written by On April 21, 2014 in 2010-2016, Europe, Ukraine, WIIS Blog

By Dr. Constanze Stelzenmüller and Dr. Daniela Schwarzer

Russia’s annexation of Crimea and its efforts to destabilize the transitional government in Kyiv have reframed the relationship between Europe and Russia in Europe’s eastern neighborhood from an uneasy geopolitical balancing into full-on systemic conflict. The competition over Ukraine also puts the rest of the eastern neighborhood at significant risk. The EU together with the United States must now do what it takes to protect Ukraine’s right to choose its future path. The Europeans will have to pay a price for Ukraine’s transformation, and some EU member states will be more vulnerable than others to pressure from Russia. But the cost of not countering Russian attempts to destabilize Ukraine would be even higher. Germany will be a key player, given its economic and political power in the EU, its geographical location, and its special ties with Russia.

The immediate task is to stabilize the transition in Ukraine. This will mean incentives and support for Ukraine; effective, targeted sanctions against Russia; and protection for vulnerable states in the neighborhood and in the EU. For the medium-to-long term, the West should prepare for two possible scenarios for its relationship with Russia: a de-escalation scenario, and a “Cold War II.” In both cases, the EU should overhaul its Eastern Partnership policy, providing much stronger political and economic backing for democratic transformation and association with the West. In the latter scenario, the EU should reduce its own vulnerability to Russian action and increase its capacity to project soft and hard power in the region. The external threat has the potential to give decisive momentum to European integration, e.g. in the areas of energy and defense.

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Dr. Constanze Stelzenmüller has been a Senior Transatlantic Fellow with the German Marshall Fund of the United States in Berlin since 2009. Before, she served as the director of the Berlin office from 2005 to 2009. 

From 1994 until 2005, Constanze Stelzenmüller was an editor in the political section of the Hamburg weekly DIE ZEIT. From 1998 onwards, she was defense and international security editor; previously, she covered human rights issues, humanitarian crises in Africa and the Balkans, as well as international criminal tribunals. Stelzenmüller holds a doctorate in law from the University of Bonn (1992), a Master in Public Administration from the Kennedy School of Government at Harvard University (1988), and a first state examination in law from the University of Bonn (1985). From 1988-1989, she was a Visiting Researcher at Harvard Law School. She was a GMF Campus Fellow at Grinnell College in Iowa, a Woodrow Wilson Center Public Policy Scholar in Washington, DC, and a member of the Remarque Forum (a conference series of the Remarque Institute at New York University).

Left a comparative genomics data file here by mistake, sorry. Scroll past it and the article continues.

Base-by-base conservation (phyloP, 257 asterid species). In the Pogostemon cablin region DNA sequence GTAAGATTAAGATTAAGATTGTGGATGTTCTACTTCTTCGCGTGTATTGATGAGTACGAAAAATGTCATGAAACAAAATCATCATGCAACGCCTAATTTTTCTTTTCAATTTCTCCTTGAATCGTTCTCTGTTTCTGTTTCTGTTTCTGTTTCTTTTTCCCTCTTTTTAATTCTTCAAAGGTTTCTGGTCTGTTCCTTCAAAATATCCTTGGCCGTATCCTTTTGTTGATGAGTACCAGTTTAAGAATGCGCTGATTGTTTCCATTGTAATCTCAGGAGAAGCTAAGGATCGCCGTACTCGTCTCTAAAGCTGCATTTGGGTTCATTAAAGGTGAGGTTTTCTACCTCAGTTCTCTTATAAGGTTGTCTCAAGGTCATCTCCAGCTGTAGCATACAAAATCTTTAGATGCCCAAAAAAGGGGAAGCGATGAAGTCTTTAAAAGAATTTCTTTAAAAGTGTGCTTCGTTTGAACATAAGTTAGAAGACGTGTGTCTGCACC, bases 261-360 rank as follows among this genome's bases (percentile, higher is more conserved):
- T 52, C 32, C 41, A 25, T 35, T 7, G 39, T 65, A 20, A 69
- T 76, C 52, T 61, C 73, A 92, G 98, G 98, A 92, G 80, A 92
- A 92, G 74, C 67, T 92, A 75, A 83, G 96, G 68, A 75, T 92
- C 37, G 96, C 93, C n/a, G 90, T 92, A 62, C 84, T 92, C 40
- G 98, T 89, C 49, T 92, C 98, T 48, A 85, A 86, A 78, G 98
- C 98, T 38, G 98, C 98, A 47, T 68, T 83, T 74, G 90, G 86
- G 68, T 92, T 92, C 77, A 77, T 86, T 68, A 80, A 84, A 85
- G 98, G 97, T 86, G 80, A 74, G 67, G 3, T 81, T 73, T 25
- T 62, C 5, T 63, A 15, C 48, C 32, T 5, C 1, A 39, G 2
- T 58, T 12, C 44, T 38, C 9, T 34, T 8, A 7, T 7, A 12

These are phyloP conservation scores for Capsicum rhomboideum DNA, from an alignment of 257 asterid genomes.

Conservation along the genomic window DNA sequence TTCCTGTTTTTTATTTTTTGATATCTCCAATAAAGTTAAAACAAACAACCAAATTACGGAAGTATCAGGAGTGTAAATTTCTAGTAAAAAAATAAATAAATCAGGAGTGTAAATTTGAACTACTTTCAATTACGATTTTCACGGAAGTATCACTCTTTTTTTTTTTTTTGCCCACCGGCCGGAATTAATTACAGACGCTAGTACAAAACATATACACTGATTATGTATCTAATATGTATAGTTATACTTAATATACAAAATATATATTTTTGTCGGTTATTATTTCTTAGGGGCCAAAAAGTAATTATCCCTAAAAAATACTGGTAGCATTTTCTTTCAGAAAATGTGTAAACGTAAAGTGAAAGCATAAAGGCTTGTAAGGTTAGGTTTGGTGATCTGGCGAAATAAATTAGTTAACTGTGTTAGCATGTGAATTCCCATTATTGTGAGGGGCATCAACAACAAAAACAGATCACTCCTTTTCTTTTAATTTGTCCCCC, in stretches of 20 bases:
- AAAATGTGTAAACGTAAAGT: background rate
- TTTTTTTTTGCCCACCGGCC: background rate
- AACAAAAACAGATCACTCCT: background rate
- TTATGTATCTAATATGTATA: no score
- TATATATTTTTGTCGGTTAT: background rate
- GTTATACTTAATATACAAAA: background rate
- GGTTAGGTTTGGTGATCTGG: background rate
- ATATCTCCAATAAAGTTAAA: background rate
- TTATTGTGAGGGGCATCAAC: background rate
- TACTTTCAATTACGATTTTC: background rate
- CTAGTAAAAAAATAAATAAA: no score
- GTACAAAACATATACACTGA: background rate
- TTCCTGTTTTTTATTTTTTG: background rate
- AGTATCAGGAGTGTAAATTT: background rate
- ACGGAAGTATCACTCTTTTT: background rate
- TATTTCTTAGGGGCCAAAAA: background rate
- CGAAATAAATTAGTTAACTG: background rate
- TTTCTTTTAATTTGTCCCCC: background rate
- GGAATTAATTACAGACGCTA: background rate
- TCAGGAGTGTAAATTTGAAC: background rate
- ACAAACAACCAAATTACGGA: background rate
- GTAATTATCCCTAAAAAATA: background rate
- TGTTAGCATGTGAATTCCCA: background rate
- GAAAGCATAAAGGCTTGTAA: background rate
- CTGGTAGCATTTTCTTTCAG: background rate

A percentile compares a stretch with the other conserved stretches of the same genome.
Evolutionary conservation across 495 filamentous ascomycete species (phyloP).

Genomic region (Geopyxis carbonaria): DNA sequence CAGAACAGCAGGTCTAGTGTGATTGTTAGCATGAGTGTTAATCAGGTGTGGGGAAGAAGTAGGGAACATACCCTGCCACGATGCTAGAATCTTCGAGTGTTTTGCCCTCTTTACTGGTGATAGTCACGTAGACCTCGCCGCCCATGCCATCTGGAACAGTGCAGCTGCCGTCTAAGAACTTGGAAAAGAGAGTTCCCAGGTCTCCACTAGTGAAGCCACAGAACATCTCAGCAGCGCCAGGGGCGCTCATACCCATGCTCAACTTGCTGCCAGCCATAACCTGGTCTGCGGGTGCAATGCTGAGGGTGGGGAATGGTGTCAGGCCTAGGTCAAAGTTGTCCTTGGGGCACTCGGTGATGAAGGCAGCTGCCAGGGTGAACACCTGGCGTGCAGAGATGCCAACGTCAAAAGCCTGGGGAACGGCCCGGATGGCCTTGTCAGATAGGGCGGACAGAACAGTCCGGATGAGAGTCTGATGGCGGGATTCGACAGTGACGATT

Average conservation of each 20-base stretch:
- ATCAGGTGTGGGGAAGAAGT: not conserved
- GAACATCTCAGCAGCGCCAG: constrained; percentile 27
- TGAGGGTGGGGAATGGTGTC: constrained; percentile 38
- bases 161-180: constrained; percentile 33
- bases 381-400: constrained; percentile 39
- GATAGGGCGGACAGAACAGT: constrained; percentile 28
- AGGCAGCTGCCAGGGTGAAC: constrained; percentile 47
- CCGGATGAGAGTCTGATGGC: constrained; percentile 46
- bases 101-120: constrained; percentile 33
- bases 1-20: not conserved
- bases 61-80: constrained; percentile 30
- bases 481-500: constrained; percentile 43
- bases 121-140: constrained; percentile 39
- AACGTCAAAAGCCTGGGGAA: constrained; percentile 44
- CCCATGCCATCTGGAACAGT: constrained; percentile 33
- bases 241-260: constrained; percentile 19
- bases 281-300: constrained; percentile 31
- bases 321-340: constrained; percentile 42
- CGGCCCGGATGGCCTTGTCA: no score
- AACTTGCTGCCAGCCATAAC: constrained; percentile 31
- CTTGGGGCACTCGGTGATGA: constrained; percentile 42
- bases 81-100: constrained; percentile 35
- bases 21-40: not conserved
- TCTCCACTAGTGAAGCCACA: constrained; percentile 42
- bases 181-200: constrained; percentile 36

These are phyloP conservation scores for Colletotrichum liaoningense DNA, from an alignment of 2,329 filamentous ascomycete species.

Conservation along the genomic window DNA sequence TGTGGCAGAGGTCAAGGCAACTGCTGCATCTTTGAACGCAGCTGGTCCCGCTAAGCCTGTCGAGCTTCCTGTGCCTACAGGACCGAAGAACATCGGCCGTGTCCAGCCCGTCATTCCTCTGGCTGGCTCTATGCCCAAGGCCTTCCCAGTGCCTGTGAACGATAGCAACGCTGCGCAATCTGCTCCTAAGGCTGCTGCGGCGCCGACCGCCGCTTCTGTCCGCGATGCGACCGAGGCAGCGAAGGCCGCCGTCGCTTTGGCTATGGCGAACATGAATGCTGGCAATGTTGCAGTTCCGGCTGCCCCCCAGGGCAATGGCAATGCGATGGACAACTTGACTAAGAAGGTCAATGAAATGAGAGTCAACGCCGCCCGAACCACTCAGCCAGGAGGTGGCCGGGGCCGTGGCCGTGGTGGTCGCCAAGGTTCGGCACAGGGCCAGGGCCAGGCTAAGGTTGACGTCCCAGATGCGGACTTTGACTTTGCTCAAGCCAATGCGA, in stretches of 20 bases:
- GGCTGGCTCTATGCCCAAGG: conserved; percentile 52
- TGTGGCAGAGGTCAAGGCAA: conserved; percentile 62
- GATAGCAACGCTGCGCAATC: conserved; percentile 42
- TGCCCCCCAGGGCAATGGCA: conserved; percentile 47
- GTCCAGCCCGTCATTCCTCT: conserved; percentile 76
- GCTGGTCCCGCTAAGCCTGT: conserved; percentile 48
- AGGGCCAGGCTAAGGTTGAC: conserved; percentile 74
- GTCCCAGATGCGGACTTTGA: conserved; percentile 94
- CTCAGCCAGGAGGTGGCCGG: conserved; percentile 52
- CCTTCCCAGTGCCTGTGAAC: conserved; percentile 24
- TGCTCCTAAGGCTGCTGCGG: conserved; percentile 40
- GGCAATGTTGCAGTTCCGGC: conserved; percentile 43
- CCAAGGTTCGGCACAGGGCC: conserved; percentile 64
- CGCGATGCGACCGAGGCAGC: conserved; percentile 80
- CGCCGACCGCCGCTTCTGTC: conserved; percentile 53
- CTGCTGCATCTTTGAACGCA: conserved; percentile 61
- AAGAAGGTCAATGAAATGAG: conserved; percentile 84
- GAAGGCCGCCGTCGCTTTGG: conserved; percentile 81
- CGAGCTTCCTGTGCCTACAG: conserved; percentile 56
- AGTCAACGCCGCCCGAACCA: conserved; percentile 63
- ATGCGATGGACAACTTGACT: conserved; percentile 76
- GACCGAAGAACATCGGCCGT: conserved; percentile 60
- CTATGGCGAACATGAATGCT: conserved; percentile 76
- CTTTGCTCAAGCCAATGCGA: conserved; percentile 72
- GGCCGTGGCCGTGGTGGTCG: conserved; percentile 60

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Dr. Constanze Stelzenmüller has been a Senior Transatlantic Fellow with the German Marshall Fund of the United States in Berlin since 2009. Before, she served as the director of the Berlin office from 2005 to 2009.

From 1994 until 2005, Constanze Stelzenmüller was an editor in the political section of the Hamburg weekly DIE ZEIT. From 1998 onwards, she was defense and international security editor; previously, she covered human rights issues, humanitarian crises in Africa and the Balkans, as well as international criminal tribunals. Stelzenmüller holds a doctorate in law from the University of Bonn (1992), a Master in Public Administration from the Kennedy School of Government at Harvard University (1988), and a first state examination in law from the University of Bonn (1985). From 1988-1989, she was a Visiting Researcher at Harvard Law School. She was a GMF Campus Fellow at Grinnell College in Iowa, a Woodrow Wilson Center Public Policy Scholar in Washington, DC, and a member of the Remarque Forum (a conference series of the Remarque Institute at New York University).

 

Daniela Schwarzer is the Director of the Europe Program at the German Marshall Fund of the United States (GMF). She joined GMF’s Berlin office in January 2014.

Before joining GMF, Dr. Schwarzer headed the European Integration Division at the Stiftung Wissenschaft und Politik (SWP, the German Institute for International and Security Affairs), Europe’s largest foreign and security policy research institute, from 2008 to January 2014. SWP advises the German government and Parliament in international and security affairs. She joined the Institute in 2005. In 2012-2013, she was a Fritz Thyssen visiting scholar at Harvard University’s Weatherhead Center for International Affairs and a non-resident fellow of the Transatlantic Academy at GMF. She has been an adjunct faculty member of the Hertie School of Governance in Berlin since 2010 and has taught in graduate programs in universities in Europe and China since 2001.

 

This was originally published by the German Marshall Fund.